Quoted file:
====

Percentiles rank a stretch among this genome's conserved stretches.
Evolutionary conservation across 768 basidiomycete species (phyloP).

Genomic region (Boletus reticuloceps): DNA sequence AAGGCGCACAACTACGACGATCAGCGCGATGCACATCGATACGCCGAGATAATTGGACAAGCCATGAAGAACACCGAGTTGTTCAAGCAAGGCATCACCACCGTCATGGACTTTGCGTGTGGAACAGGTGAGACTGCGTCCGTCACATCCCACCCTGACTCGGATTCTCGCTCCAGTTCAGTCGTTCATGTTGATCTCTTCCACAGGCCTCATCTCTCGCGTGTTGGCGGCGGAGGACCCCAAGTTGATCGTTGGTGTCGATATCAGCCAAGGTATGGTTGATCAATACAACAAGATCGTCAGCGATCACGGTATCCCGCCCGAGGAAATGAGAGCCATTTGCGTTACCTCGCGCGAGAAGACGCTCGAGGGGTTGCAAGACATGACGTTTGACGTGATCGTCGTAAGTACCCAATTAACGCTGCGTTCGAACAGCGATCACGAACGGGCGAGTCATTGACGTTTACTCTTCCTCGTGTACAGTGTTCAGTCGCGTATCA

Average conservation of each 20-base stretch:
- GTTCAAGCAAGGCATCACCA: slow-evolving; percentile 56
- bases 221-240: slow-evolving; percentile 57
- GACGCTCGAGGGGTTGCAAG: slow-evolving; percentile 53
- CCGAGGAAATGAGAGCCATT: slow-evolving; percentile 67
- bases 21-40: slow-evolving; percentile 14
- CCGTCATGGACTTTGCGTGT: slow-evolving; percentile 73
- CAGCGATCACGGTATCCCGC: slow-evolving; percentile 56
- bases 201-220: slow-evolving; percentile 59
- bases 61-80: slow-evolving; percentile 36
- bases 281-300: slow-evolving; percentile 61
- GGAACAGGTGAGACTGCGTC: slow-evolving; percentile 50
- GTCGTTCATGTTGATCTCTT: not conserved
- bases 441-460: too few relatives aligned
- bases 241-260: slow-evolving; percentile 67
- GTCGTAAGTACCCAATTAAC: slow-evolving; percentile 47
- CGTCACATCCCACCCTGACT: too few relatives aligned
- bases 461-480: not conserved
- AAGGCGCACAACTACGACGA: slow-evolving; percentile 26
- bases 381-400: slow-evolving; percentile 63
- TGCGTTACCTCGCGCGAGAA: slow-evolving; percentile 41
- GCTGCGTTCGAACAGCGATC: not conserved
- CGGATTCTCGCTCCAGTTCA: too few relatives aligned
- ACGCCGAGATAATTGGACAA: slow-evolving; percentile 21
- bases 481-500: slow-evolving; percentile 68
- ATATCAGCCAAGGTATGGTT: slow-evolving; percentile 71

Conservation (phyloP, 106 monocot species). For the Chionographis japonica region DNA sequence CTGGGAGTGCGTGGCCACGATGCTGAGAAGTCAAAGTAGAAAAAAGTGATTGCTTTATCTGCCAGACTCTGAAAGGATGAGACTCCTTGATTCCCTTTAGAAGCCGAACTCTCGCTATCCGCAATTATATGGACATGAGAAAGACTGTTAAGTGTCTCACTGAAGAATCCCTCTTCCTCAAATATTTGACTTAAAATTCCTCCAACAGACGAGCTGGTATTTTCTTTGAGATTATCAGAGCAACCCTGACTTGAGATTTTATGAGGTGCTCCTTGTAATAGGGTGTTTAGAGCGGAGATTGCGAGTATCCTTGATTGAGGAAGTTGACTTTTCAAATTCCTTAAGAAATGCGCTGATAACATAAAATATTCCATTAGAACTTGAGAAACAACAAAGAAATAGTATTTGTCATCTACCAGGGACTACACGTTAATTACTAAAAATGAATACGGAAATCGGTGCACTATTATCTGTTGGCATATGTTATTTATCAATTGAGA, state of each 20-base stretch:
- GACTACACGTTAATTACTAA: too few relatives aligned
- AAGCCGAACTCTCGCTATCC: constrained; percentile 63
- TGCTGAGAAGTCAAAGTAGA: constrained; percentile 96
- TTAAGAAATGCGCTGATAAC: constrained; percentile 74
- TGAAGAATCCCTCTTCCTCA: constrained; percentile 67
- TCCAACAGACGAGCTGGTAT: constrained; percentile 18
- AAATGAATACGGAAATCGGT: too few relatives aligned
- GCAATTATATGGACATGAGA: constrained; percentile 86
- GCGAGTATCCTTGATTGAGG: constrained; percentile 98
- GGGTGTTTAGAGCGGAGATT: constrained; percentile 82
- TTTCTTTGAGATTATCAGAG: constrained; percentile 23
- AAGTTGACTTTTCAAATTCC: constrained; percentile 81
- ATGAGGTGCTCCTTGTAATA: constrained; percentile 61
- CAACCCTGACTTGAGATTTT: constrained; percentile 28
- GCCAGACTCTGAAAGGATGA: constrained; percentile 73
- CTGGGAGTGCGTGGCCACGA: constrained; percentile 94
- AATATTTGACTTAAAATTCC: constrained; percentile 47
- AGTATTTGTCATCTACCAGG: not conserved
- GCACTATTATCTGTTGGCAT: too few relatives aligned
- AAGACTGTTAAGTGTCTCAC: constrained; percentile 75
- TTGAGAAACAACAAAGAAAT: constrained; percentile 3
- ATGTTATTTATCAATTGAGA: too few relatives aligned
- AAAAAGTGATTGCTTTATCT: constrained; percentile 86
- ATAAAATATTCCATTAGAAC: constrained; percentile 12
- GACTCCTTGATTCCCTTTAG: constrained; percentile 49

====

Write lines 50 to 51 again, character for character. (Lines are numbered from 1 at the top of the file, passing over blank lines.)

- AAGACTGTTAAGTGTCTCAC: constrained; percentile 75
- TTGAGAAACAACAAAGAAAT: constrained; percentile 3